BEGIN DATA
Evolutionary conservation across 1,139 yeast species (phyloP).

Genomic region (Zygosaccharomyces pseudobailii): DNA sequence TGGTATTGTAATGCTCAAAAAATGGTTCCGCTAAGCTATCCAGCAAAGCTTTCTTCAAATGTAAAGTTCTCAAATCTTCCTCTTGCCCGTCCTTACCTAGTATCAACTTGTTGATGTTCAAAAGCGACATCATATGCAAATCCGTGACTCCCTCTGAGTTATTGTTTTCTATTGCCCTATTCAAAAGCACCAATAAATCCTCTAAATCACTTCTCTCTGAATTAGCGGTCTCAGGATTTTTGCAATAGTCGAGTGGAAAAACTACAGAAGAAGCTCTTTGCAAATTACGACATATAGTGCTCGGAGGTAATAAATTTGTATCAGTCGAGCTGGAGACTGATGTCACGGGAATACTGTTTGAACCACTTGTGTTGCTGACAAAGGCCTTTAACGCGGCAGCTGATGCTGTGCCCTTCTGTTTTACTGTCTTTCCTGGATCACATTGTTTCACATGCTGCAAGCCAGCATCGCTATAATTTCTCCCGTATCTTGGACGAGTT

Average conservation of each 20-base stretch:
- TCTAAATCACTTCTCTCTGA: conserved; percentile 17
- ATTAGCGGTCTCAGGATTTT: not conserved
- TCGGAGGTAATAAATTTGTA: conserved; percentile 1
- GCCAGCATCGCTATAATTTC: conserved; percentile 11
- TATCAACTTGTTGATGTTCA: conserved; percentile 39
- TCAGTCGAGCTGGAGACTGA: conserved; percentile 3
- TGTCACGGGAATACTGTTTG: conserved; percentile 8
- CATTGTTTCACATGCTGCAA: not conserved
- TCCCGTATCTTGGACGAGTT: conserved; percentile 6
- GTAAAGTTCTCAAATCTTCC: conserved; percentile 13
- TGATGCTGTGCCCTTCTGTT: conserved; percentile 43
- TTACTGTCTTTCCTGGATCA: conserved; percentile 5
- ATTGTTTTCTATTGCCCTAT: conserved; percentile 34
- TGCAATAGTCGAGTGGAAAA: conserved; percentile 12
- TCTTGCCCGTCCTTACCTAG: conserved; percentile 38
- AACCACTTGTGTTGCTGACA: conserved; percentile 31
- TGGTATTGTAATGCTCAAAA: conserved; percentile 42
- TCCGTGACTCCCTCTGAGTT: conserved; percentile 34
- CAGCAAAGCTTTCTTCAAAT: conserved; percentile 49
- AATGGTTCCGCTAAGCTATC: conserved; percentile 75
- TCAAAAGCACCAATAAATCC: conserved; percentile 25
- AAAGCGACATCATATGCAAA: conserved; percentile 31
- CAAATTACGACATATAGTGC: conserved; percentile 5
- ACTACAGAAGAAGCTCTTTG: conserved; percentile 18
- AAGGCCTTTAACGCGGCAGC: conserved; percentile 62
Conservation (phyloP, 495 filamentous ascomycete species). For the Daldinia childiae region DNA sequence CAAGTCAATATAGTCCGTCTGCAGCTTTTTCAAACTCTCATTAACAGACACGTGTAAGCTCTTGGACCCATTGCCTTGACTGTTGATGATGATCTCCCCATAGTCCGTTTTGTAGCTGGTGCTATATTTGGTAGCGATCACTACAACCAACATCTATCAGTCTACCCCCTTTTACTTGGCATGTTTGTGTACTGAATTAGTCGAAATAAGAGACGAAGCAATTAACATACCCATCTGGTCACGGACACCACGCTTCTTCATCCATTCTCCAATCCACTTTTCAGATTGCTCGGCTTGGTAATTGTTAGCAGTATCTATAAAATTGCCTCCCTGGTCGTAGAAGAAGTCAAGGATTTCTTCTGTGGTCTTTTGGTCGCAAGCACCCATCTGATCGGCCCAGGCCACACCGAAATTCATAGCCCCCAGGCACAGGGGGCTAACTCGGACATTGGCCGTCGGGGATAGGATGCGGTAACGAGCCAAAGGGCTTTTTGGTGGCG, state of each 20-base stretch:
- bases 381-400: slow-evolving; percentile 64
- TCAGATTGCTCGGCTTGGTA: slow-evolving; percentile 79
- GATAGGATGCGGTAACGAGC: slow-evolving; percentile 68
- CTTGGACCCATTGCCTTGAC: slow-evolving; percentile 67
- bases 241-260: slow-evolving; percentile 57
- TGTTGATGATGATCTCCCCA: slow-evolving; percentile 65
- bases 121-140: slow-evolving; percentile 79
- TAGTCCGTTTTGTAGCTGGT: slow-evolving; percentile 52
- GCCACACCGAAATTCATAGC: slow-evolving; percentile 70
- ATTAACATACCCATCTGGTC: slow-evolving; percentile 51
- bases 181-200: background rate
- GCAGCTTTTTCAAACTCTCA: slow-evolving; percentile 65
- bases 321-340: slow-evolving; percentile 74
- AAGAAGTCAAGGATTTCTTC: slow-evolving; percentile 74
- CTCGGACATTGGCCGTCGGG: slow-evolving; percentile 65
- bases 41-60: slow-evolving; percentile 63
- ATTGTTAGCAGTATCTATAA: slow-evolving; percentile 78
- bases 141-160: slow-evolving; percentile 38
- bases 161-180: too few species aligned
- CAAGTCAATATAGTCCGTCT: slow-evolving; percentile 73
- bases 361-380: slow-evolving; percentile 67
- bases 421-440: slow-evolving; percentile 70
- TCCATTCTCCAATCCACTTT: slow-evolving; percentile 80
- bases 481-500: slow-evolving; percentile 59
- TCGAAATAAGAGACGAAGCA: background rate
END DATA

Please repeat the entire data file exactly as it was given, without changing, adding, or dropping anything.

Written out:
Evolutionary conservation across 1,139 yeast species (phyloP).

Genomic region (Zygosaccharomyces pseudobailii): DNA sequence TGGTATTGTAATGCTCAAAAAATGGTTCCGCTAAGCTATCCAGCAAAGCTTTCTTCAAATGTAAAGTTCTCAAATCTTCCTCTTGCCCGTCCTTACCTAGTATCAACTTGTTGATGTTCAAAAGCGACATCATATGCAAATCCGTGACTCCCTCTGAGTTATTGTTTTCTATTGCCCTATTCAAAAGCACCAATAAATCCTCTAAATCACTTCTCTCTGAATTAGCGGTCTCAGGATTTTTGCAATAGTCGAGTGGAAAAACTACAGAAGAAGCTCTTTGCAAATTACGACATATAGTGCTCGGAGGTAATAAATTTGTATCAGTCGAGCTGGAGACTGATGTCACGGGAATACTGTTTGAACCACTTGTGTTGCTGACAAAGGCCTTTAACGCGGCAGCTGATGCTGTGCCCTTCTGTTTTACTGTCTTTCCTGGATCACATTGTTTCACATGCTGCAAGCCAGCATCGCTATAATTTCTCCCGTATCTTGGACGAGTT

Average conservation of each 20-base stretch:
- TCTAAATCACTTCTCTCTGA: conserved; percentile 17
- ATTAGCGGTCTCAGGATTTT: not conserved
- TCGGAGGTAATAAATTTGTA: conserved; percentile 1
- GCCAGCATCGCTATAATTTC: conserved; percentile 11
- TATCAACTTGTTGATGTTCA: conserved; percentile 39
- TCAGTCGAGCTGGAGACTGA: conserved; percentile 3
- TGTCACGGGAATACTGTTTG: conserved; percentile 8
- CATTGTTTCACATGCTGCAA: not conserved
- TCCCGTATCTTGGACGAGTT: conserved; percentile 6
- GTAAAGTTCTCAAATCTTCC: conserved; percentile 13
- TGATGCTGTGCCCTTCTGTT: conserved; percentile 43
- TTACTGTCTTTCCTGGATCA: conserved; percentile 5
- ATTGTTTTCTATTGCCCTAT: conserved; percentile 34
- TGCAATAGTCGAGTGGAAAA: conserved; percentile 12
- TCTTGCCCGTCCTTACCTAG: conserved; percentile 38
- AACCACTTGTGTTGCTGACA: conserved; percentile 31
- TGGTATTGTAATGCTCAAAA: conserved; percentile 42
- TCCGTGACTCCCTCTGAGTT: conserved; percentile 34
- CAGCAAAGCTTTCTTCAAAT: conserved; percentile 49
- AATGGTTCCGCTAAGCTATC: conserved; percentile 75
- TCAAAAGCACCAATAAATCC: conserved; percentile 25
- AAAGCGACATCATATGCAAA: conserved; percentile 31
- CAAATTACGACATATAGTGC: conserved; percentile 5
- ACTACAGAAGAAGCTCTTTG: conserved; percentile 18
- AAGGCCTTTAACGCGGCAGC: conserved; percentile 62
Conservation (phyloP, 495 filamentous ascomycete species). For the Daldinia childiae region DNA sequence CAAGTCAATATAGTCCGTCTGCAGCTTTTTCAAACTCTCATTAACAGACACGTGTAAGCTCTTGGACCCATTGCCTTGACTGTTGATGATGATCTCCCCATAGTCCGTTTTGTAGCTGGTGCTATATTTGGTAGCGATCACTACAACCAACATCTATCAGTCTACCCCCTTTTACTTGGCATGTTTGTGTACTGAATTAGTCGAAATAAGAGACGAAGCAATTAACATACCCATCTGGTCACGGACACCACGCTTCTTCATCCATTCTCCAATCCACTTTTCAGATTGCTCGGCTTGGTAATTGTTAGCAGTATCTATAAAATTGCCTCCCTGGTCGTAGAAGAAGTCAAGGATTTCTTCTGTGGTCTTTTGGTCGCAAGCACCCATCTGATCGGCCCAGGCCACACCGAAATTCATAGCCCCCAGGCACAGGGGGCTAACTCGGACATTGGCCGTCGGGGATAGGATGCGGTAACGAGCCAAAGGGCTTTTTGGTGGCG, state of each 20-base stretch:
- bases 381-400: slow-evolving; percentile 64
- TCAGATTGCTCGGCTTGGTA: slow-evolving; percentile 79
- GATAGGATGCGGTAACGAGC: slow-evolving; percentile 68
- CTTGGACCCATTGCCTTGAC: slow-evolving; percentile 67
- bases 241-260: slow-evolving; percentile 57
- TGTTGATGATGATCTCCCCA: slow-evolving; percentile 65
- bases 121-140: slow-evolving; percentile 79
- TAGTCCGTTTTGTAGCTGGT: slow-evolving; percentile 52
- GCCACACCGAAATTCATAGC: slow-evolving; percentile 70
- ATTAACATACCCATCTGGTC: slow-evolving; percentile 51
- bases 181-200: background rate
- GCAGCTTTTTCAAACTCTCA: slow-evolving; percentile 65
- bases 321-340: slow-evolving; percentile 74
- AAGAAGTCAAGGATTTCTTC: slow-evolving; percentile 74
- CTCGGACATTGGCCGTCGGG: slow-evolving; percentile 65
- bases 41-60: slow-evolving; percentile 63
- ATTGTTAGCAGTATCTATAA: slow-evolving; percentile 78
- bases 141-160: slow-evolving; percentile 38
- bases 161-180: too few species aligned
- CAAGTCAATATAGTCCGTCT: slow-evolving; percentile 73
- bases 361-380: slow-evolving; percentile 67
- bases 421-440: slow-evolving; percentile 70
- TCCATTCTCCAATCCACTTT: slow-evolving; percentile 80
- bases 481-500: slow-evolving; percentile 59
- TCGAAATAAGAGACGAAGCA: background rate